Snowdrops are naturally woodland plants and like sheltered light shade in summer with an open aspect in spring.
I would urge you when out walking, to unobtrusely peep over hedges, fences and garden walls for sight of these little treasures. The Clothiers Arms on Bath Road has a fine display of snowdrops and primroses on its banks. A walk along the Painswick Road, for instance, just after the entrance to the Salmon Springs trading estate, you can see lovely carpets of snowdrops in private gardens. and a little further in a privately owned field. Keep your eyes peeled along road verges and hedgerows, there are still beautiful wild flowers to be seen. Groups of walkers on a ‘snowdrop’ finding mission could be quite interesting.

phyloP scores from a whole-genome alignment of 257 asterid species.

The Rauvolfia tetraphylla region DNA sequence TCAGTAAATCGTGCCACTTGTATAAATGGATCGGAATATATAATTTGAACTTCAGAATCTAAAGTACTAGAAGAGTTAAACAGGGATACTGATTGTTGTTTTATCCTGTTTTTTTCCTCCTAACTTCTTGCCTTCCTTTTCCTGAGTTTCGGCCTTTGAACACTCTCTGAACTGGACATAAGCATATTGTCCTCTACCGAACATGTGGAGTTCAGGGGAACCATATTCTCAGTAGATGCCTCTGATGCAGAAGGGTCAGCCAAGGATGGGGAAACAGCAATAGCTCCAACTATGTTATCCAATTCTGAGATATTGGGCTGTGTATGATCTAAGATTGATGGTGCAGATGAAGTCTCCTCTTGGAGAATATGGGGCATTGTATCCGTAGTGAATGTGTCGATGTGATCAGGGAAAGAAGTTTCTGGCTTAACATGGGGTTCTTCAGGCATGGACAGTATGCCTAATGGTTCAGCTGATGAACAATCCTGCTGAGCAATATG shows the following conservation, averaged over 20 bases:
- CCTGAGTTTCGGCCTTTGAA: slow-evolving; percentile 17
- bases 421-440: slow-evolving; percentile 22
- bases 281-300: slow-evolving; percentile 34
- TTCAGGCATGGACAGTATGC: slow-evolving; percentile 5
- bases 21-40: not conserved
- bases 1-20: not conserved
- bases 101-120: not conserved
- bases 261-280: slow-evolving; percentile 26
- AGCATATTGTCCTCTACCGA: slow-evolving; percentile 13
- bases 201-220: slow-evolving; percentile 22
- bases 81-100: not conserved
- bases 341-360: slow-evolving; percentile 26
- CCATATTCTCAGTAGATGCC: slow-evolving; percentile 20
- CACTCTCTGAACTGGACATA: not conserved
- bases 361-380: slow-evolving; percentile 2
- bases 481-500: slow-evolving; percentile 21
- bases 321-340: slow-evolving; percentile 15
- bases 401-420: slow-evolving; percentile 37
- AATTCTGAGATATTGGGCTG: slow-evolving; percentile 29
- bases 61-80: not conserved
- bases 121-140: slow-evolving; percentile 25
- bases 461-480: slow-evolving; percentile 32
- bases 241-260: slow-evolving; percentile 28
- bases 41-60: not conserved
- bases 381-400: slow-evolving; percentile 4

Finding flowers in January
January is a time of year when we think there are few flowers to be found. However, the Botanical Society of Britain & Ireland (BSBI) have found more than you’d ever imagine in their annual New Year Plant hunt!
Where do all the minibeasts go in winter?
In the summer we take minibeasts for granted, whether it’s the bees buzzing around our gardens or wasps trying to get to our sandwiches before we do. But where do they all disappear to once the weather gets colder? (Adaptations YR 6/ Life Cycles YR 5)
In May and June, the countryside is dotted with the bright pink of foxgloves. Not only are they beautiful in their own right, but they offer a great opportunity to show pollination and adaptation in action (Curriculum links - Plants YR 3 & 5, Evolution & inheritance – adaptations YR 6).